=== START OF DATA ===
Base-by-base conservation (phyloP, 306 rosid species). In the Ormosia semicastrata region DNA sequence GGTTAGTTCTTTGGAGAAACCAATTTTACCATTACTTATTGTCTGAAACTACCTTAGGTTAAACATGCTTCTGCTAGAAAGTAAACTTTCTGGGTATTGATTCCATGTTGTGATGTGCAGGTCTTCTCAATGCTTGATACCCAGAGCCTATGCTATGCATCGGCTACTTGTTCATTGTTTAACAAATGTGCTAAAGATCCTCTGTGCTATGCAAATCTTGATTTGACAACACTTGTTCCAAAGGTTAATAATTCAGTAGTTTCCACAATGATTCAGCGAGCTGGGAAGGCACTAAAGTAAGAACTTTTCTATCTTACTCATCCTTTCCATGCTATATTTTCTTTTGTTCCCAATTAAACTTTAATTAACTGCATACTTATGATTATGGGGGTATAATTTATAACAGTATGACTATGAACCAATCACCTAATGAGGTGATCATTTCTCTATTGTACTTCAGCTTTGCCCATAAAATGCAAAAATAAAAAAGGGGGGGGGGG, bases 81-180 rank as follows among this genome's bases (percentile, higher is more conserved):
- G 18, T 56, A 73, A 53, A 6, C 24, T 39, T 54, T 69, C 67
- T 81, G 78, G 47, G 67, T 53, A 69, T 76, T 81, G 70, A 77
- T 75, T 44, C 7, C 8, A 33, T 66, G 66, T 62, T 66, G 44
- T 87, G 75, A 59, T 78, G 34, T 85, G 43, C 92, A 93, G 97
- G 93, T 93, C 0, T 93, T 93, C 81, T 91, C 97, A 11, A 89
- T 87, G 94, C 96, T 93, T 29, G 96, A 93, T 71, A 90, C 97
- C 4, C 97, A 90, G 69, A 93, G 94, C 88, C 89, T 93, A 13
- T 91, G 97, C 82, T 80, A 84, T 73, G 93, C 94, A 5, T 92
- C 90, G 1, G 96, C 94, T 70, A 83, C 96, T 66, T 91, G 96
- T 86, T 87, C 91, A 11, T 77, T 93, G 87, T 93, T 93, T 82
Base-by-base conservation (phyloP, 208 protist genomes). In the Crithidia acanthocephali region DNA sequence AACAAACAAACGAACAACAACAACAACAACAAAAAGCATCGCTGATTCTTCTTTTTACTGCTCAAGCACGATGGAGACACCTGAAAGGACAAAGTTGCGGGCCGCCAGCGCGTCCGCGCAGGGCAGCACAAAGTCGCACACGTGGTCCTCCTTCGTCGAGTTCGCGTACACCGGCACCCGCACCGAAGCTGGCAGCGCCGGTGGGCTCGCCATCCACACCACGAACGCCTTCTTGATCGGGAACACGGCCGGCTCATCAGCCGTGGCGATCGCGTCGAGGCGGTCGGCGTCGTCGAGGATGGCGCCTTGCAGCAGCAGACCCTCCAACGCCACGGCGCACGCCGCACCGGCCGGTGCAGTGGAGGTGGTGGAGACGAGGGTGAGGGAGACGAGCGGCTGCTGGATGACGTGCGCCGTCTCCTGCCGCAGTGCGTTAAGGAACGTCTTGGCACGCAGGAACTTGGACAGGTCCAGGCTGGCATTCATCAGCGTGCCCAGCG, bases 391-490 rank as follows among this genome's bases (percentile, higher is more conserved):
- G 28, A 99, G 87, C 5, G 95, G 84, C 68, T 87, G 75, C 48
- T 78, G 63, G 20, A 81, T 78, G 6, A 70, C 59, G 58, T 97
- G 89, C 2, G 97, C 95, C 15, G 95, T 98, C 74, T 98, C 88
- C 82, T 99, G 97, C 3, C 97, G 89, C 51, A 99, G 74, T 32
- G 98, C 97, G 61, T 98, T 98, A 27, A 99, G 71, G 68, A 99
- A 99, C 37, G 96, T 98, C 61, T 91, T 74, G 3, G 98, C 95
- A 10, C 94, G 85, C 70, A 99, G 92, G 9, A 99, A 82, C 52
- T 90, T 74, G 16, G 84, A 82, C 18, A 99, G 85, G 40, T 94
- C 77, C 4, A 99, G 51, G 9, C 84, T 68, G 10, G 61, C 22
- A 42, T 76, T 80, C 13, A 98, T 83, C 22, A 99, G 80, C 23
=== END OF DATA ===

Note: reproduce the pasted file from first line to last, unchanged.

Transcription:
Base-by-base conservation (phyloP, 306 rosid species). In the Ormosia semicastrata region DNA sequence GGTTAGTTCTTTGGAGAAACCAATTTTACCATTACTTATTGTCTGAAACTACCTTAGGTTAAACATGCTTCTGCTAGAAAGTAAACTTTCTGGGTATTGATTCCATGTTGTGATGTGCAGGTCTTCTCAATGCTTGATACCCAGAGCCTATGCTATGCATCGGCTACTTGTTCATTGTTTAACAAATGTGCTAAAGATCCTCTGTGCTATGCAAATCTTGATTTGACAACACTTGTTCCAAAGGTTAATAATTCAGTAGTTTCCACAATGATTCAGCGAGCTGGGAAGGCACTAAAGTAAGAACTTTTCTATCTTACTCATCCTTTCCATGCTATATTTTCTTTTGTTCCCAATTAAACTTTAATTAACTGCATACTTATGATTATGGGGGTATAATTTATAACAGTATGACTATGAACCAATCACCTAATGAGGTGATCATTTCTCTATTGTACTTCAGCTTTGCCCATAAAATGCAAAAATAAAAAAGGGGGGGGGGG, bases 81-180 rank as follows among this genome's bases (percentile, higher is more conserved):
- G 18, T 56, A 73, A 53, A 6, C 24, T 39, T 54, T 69, C 67
- T 81, G 78, G 47, G 67, T 53, A 69, T 76, T 81, G 70, A 77
- T 75, T 44, C 7, C 8, A 33, T 66, G 66, T 62, T 66, G 44
- T 87, G 75, A 59, T 78, G 34, T 85, G 43, C 92, A 93, G 97
- G 93, T 93, C 0, T 93, T 93, C 81, T 91, C 97, A 11, A 89
- T 87, G 94, C 96, T 93, T 29, G 96, A 93, T 71, A 90, C 97
- C 4, C 97, A 90, G 69, A 93, G 94, C 88, C 89, T 93, A 13
- T 91, G 97, C 82, T 80, A 84, T 73, G 93, C 94, A 5, T 92
- C 90, G 1, G 96, C 94, T 70, A 83, C 96, T 66, T 91, G 96
- T 86, T 87, C 91, A 11, T 77, T 93, G 87, T 93, T 93, T 82
Base-by-base conservation (phyloP, 208 protist genomes). In the Crithidia acanthocephali region DNA sequence AACAAACAAACGAACAACAACAACAACAACAAAAAGCATCGCTGATTCTTCTTTTTACTGCTCAAGCACGATGGAGACACCTGAAAGGACAAAGTTGCGGGCCGCCAGCGCGTCCGCGCAGGGCAGCACAAAGTCGCACACGTGGTCCTCCTTCGTCGAGTTCGCGTACACCGGCACCCGCACCGAAGCTGGCAGCGCCGGTGGGCTCGCCATCCACACCACGAACGCCTTCTTGATCGGGAACACGGCCGGCTCATCAGCCGTGGCGATCGCGTCGAGGCGGTCGGCGTCGTCGAGGATGGCGCCTTGCAGCAGCAGACCCTCCAACGCCACGGCGCACGCCGCACCGGCCGGTGCAGTGGAGGTGGTGGAGACGAGGGTGAGGGAGACGAGCGGCTGCTGGATGACGTGCGCCGTCTCCTGCCGCAGTGCGTTAAGGAACGTCTTGGCACGCAGGAACTTGGACAGGTCCAGGCTGGCATTCATCAGCGTGCCCAGCG, bases 391-490 rank as follows among this genome's bases (percentile, higher is more conserved):
- G 28, A 99, G 87, C 5, G 95, G 84, C 68, T 87, G 75, C 48
- T 78, G 63, G 20, A 81, T 78, G 6, A 70, C 59, G 58, T 97
- G 89, C 2, G 97, C 95, C 15, G 95, T 98, C 74, T 98, C 88
- C 82, T 99, G 97, C 3, C 97, G 89, C 51, A 99, G 74, T 32
- G 98, C 97, G 61, T 98, T 98, A 27, A 99, G 71, G 68, A 99
- A 99, C 37, G 96, T 98, C 61, T 91, T 74, G 3, G 98, C 95
- A 10, C 94, G 85, C 70, A 99, G 92, G 9, A 99, A 82, C 52
- T 90, T 74, G 16, G 84, A 82, C 18, A 99, G 85, G 40, T 94
- C 77, C 4, A 99, G 51, G 9, C 84, T 68, G 10, G 61, C 22
- A 42, T 76, T 80, C 13, A 98, T 83, C 22, A 99, G 80, C 23